- The user blocks push notifications for the app within their device settings and subsequently logs a session.
iOS push states
To receive a push token for iOS, you must request whether the user would like to receive push. Depending on the user’s response, Braze adjusts the user’s push subscription state to
opted in if accepted, or keeps the push subscription state as
subscribed if rejected. Before this, the opt-in state is
subscribed. Upon receiving a response, Braze attempts to register the user for push. After Braze successfully receives a token, we update the user’s push-enabled state.
- Push Enabled: Braze has a push token for the device.
- Push Opted-In: The user has expressed a preference to send them push notifications.
There are two enabled states:
- Foreground push enabled (opted-in)
- Background push enabled (opted-out)
Regardless of the response to the opt-in prompt, the user receives a background push token (you must have “Remote Notifications” enabled in Xcode), allowing you to send them silent push. If your app is provisionally authorized or if the user has opted into push, they receive a foreground push token as well, allowing you to send them all types of push. Within Braze, we consider a user on iOS who is foreground push enabled to be “push enabled”, either explicitly (app-level) or provisionally (device-level).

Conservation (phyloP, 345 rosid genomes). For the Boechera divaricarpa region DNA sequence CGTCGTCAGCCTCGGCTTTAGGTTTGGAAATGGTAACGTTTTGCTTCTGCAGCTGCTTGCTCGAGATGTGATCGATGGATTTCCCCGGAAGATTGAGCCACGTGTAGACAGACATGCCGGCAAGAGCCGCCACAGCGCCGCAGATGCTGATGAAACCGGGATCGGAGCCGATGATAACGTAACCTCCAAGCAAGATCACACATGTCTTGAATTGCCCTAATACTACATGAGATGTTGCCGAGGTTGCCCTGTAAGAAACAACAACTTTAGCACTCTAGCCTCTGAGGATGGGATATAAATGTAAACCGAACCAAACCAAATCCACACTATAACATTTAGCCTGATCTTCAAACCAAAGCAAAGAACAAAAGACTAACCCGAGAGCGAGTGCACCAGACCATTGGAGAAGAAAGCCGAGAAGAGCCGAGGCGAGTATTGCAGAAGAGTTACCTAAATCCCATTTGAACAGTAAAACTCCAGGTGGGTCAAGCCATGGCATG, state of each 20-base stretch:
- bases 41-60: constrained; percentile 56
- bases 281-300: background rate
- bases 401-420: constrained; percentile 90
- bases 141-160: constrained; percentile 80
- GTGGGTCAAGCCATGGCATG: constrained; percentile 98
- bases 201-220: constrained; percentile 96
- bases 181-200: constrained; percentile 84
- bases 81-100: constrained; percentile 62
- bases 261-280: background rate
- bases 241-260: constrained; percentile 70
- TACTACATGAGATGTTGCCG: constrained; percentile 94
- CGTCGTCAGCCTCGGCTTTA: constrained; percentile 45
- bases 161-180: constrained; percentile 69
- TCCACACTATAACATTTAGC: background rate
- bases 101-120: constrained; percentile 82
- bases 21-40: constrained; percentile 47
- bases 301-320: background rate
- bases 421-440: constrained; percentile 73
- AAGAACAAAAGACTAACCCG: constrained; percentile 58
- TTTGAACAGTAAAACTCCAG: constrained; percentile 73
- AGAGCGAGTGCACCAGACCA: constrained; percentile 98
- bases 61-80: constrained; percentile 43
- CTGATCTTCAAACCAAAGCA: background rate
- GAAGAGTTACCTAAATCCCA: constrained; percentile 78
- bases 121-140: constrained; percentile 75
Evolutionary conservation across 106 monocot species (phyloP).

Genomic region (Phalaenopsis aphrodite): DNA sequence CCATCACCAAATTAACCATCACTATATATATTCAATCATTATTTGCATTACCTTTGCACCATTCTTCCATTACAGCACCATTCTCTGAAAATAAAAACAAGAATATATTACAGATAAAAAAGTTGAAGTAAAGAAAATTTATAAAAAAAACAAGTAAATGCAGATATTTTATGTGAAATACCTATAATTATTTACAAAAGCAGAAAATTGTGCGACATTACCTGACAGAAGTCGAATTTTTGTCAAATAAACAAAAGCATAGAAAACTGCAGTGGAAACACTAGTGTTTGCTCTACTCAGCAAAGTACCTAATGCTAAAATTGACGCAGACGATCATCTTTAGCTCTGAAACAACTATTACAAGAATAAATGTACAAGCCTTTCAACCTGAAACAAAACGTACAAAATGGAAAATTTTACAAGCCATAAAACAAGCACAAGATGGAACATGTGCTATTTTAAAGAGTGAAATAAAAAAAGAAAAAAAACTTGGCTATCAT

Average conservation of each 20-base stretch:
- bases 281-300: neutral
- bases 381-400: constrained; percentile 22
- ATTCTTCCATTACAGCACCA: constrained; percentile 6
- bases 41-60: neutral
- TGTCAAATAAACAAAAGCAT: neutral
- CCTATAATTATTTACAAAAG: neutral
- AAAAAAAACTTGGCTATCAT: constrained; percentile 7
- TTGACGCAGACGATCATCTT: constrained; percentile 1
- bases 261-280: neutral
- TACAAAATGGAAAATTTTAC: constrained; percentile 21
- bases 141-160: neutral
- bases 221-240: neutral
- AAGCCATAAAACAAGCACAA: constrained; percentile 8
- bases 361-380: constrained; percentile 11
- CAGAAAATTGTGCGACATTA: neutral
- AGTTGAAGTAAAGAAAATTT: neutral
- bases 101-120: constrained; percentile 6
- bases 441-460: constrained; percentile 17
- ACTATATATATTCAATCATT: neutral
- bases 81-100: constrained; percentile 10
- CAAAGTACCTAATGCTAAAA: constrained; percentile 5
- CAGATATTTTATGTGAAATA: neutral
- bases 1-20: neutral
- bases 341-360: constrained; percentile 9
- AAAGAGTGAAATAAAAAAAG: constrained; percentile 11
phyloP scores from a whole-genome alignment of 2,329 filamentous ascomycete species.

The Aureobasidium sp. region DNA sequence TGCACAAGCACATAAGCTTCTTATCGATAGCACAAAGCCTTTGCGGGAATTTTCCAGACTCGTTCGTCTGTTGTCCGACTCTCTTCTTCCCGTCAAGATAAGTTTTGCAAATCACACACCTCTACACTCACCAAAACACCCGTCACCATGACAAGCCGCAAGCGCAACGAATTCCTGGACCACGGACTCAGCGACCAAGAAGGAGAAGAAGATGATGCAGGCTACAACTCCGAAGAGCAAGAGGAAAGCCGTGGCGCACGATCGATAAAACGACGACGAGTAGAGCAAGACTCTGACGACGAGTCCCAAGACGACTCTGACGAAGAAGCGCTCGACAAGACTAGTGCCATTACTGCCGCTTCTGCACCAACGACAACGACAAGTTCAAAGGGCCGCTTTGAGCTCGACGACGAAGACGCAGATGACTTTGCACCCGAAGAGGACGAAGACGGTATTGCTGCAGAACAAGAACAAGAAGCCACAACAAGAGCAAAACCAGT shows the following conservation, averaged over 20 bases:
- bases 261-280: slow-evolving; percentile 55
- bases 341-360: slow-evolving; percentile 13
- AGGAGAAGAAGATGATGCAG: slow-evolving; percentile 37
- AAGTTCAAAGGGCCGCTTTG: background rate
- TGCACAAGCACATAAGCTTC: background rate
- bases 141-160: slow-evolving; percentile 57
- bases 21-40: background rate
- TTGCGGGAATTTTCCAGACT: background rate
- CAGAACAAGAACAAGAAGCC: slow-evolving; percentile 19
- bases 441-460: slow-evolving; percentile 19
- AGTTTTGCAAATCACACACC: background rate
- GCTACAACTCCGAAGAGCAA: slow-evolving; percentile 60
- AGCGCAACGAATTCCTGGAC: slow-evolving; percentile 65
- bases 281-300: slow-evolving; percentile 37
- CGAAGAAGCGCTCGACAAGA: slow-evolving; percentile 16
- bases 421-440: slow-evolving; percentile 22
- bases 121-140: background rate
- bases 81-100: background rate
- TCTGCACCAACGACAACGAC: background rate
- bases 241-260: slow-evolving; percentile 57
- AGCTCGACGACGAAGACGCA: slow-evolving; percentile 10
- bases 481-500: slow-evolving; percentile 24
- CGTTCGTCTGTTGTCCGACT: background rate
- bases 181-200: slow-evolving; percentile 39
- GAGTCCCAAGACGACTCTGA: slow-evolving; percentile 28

Enabled state and opt-in
On the next app open in iOS, the SDK will detect that push has been disabled and will notify Braze. At this point, Braze will update the push-enabled state to disabled. When you attempt to send a push to a user, Braze is already aware of whether we have a token, so notifications only get sent to the people who explicitly state they want them.
Provisional Authorization and Quiet Push
In iOS 12, Apple introduced Provisional Authorization, allowing brands the option to send quiet push notifications to their users’ Notification Centers before they explicitly opt-in, giving you a chance to demonstrate the value of your messages early. Check out our documentation to learn more about provisional authorization.
On devices running iOS 11 or below, your users must explicitly opt-in to receive your push messages. You must request whether the user would like to receive push from you.